Donald Trump Says End of Socialism Near, Adds Ideology is 'Last Thing We Want in the U.S.'

President Donald Trump has predicted the eclipse of socialism in the Americas, arguing the ideology has failed in the United States and other nations in the region.

Standing beside far-right Brazilian President Jair Bolsonaro, Trump praised ties between the two states, going as far as to consider making the South American state a member of the U.S.-led NATO Western military alliance. Trump and Bolsonaro, two conservatives who have rallied supporters against establishment politics, mainstream media and big government have been especially united by their opposition to an ideology that has long gripped Latin America—socialism.

"The twilight hour of socialism has arrived in our hemisphere," Trump told reporters during a joint Rose Garden press conference with Bolsonaro. "Hopefully, it's also arrived in our great country, the last thing we want in the United States is socialism."

President Donald Trump and Brazilian President Jair Bolsonaro participate in a joint news conference in the Rose Garden of the White House, on March 19. While openly critical of socialism and left-wing movements, both Trump and Bolsonaro have been accused of courting the far-right. Alex Wong/Getty Images

The U.S. crusade against socialism and its sister ideology, communism, dates back to the ethos's very founding, based on the teachings of German scholars Karl Marx and Friedrich Engels, in the 19th century. Washington significantly ramped up its efforts, however, after the 1917 Bolshevik Revolution transformed Russia into the Soviet Union, against which the U.S. would wage the decades-long Cold War throughout much of the 20th century.

During this period, Latin America proved fertile ground for numerous leftist, socialist-leaning movements seeking to shed colonialist powers. The region became the venue for multiple, overlapping U.S. interventions, often in support of right-wing forces. In the most recent episode, Trump has teamed up with Bolsonaro and other regional allies against socialist Venezuelan President Nicolás Maduro, whose economy has been ravaged by internal mismanagement and restrictive sanctions by Washington.

The U.S. and most other Latin American states have thrown their support behind National Assembly leader Juan Guaidó, who declared himself Venezuela's president in January. As Trump threatened "all options are on the table" to ensure Maduro's ouster, Bolsonaro has considered welcoming a U.S. military base to stave off Venezuelan ally Russia from increasing its presence in the region.

Trump and hard-line officials such as national security adviser John Bolton have long sought to see other leftist-led governments such as Cuba and Nicaragua fall, but the administration has recently taken to warning of the dangers of socialism not only abroad, but at home as well.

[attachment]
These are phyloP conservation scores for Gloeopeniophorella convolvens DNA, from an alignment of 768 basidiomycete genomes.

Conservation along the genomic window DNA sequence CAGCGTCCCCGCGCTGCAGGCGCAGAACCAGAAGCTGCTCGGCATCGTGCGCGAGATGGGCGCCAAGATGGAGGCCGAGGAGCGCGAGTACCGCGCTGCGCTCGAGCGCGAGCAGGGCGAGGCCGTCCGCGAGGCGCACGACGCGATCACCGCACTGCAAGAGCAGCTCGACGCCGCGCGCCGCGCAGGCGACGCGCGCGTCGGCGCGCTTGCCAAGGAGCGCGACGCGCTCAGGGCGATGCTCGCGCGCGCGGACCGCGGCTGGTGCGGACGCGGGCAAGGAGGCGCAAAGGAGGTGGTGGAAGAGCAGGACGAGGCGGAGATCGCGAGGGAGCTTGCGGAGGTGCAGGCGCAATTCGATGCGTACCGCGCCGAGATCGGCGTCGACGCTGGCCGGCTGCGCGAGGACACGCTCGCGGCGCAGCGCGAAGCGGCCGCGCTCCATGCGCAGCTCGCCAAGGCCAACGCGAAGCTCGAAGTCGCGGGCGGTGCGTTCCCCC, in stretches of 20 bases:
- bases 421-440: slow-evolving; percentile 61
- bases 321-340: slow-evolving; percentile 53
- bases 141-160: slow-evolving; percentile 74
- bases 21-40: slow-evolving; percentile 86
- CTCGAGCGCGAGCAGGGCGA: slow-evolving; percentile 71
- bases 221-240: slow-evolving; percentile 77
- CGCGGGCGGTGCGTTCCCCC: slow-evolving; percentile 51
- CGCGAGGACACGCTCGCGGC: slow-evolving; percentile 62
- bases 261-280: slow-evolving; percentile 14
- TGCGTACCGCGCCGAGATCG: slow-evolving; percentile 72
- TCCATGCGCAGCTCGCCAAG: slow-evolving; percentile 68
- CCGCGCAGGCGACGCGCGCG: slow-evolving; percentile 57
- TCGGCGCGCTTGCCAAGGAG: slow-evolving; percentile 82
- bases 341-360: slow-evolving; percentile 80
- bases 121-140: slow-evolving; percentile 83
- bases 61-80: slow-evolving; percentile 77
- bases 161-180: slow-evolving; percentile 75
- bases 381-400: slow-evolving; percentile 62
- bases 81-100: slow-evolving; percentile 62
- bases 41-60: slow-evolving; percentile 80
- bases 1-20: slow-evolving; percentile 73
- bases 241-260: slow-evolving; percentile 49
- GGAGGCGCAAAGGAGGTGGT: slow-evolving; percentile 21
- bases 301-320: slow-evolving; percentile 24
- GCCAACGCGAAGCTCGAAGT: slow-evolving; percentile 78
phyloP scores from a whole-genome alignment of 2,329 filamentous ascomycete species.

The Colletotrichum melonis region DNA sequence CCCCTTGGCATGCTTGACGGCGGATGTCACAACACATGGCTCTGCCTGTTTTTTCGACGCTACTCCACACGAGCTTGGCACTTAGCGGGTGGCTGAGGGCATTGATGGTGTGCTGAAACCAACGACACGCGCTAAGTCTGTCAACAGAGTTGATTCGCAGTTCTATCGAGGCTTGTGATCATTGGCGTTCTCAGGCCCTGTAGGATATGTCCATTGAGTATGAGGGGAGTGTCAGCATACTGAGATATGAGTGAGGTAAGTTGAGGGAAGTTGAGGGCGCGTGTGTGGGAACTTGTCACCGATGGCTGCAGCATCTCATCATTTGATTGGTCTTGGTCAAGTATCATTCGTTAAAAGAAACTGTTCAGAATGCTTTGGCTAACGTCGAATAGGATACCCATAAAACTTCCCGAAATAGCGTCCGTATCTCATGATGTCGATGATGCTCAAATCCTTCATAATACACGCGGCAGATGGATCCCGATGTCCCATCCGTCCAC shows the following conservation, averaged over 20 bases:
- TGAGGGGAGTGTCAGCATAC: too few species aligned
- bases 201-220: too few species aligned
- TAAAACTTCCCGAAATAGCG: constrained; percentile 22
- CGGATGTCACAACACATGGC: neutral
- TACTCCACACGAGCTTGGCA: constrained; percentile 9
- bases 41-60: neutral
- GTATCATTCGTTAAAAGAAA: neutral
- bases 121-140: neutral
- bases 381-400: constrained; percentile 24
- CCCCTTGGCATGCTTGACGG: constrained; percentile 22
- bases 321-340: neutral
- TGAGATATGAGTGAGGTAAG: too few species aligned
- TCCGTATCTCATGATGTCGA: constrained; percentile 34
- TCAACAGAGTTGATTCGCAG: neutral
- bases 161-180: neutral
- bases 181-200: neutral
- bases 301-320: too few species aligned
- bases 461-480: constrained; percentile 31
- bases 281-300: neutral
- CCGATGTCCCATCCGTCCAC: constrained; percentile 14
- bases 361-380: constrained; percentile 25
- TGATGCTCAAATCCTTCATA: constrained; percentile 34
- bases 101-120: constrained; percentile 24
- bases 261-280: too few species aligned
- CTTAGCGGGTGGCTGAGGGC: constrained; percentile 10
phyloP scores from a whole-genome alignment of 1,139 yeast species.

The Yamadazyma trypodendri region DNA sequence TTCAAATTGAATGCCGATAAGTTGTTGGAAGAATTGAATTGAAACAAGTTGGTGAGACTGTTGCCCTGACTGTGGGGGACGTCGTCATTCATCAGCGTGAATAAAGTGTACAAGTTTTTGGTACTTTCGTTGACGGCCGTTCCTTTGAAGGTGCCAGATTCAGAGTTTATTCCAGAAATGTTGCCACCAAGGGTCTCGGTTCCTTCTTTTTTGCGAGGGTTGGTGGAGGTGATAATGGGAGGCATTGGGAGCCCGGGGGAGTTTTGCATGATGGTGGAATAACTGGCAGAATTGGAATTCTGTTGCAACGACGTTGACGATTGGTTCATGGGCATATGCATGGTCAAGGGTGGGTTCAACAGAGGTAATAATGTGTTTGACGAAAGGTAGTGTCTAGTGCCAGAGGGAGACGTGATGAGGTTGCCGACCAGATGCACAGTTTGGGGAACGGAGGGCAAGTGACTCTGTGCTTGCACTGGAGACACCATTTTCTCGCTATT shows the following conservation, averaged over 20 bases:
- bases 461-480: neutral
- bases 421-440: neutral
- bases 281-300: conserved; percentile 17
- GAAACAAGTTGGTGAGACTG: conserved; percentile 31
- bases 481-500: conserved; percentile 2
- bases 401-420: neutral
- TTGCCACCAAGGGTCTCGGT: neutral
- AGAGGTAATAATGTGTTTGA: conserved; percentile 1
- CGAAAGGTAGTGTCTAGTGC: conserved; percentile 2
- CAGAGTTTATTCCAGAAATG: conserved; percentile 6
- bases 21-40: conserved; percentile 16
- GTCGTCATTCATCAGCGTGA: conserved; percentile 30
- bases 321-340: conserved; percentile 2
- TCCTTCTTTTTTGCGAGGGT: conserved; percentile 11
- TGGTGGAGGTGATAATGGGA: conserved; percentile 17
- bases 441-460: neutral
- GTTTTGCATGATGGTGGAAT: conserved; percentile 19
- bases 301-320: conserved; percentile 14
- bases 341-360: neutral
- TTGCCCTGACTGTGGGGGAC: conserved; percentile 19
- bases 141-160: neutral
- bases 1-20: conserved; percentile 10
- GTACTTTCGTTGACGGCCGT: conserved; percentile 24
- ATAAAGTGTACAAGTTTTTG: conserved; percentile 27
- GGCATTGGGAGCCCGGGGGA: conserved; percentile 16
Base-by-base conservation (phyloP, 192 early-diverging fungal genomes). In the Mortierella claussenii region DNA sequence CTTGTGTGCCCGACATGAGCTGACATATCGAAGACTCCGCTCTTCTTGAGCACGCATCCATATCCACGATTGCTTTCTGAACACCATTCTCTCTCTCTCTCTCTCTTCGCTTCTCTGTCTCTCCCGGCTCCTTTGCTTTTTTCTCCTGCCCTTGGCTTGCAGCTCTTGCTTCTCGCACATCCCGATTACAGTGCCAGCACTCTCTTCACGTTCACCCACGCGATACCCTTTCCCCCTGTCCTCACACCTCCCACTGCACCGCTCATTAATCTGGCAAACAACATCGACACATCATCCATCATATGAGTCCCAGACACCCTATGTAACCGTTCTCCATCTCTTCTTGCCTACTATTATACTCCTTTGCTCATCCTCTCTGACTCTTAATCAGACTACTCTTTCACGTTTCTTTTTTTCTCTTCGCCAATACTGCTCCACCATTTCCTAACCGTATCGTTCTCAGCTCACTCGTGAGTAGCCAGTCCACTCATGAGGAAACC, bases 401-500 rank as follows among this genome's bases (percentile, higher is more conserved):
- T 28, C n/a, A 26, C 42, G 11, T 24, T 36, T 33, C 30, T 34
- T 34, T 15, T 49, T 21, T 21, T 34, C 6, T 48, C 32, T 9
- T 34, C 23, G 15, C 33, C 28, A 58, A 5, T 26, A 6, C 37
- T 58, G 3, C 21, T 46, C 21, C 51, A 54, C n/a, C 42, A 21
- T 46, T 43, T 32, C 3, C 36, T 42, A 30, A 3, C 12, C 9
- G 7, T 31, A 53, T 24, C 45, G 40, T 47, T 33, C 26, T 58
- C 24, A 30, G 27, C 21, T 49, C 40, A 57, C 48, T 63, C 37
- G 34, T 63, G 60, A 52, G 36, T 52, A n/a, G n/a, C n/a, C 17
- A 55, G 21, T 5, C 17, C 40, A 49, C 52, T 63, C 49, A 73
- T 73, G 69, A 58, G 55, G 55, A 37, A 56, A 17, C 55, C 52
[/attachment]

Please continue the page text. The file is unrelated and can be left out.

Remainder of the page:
Senator Bernie Sanders, a 2020 Democratic presidential candidate, greets the crowd at the Royal Family Life Center, in North Charleston, South Carolina, on March 14. After losing his 2016 bid, Sanders will once again vie for highest nation in the office, breaking the stigma against socialism in U.S. politics. Sean Rayford/Getty Images

Since Trump's election, a leftist faction of the Democratic Party has grown increasingly popular. Self-described democratic socialist Independent Senator Bernie Sanders announced he would once again seek the Democratic nomination in 2020. Among the freshmen class in the House of Representatives were Democrats calling themselves democratic socialists, including Alexandria Ocasio-Cortez of New York and Michigan's Rashida Tlaib, who was one of two of the first Muslim women elected to Congress.

Trump told Breitbart News last week he felt "very strongly" that the U.S. would never elect a socialist because "socialism is easy to campaign on but tough to govern on." Vice President Mike Pence claimed earlier this month that "it was freedom, not socialism, that ended slavery, won two World Wars," despite slavery once thriving in capitalist countries such as the U.S., and the fact that the communist forces of the Soviet Union played a major, if not predominant, role in defeating Nazi Germany in 1945.

Axios shared a poll last week conducted by Harris Insights & Analytics, showing that Generation Z—those born between the mid-1990s and the early 2000s—did not view the word "socialism" as negatively as their predecessors. In fact, they joined millennials—those born between 1980 and the early 1990s—in being more supportive of socialist policies. The same report found that the two groups would constitute 37 percent of the electorate in 2020.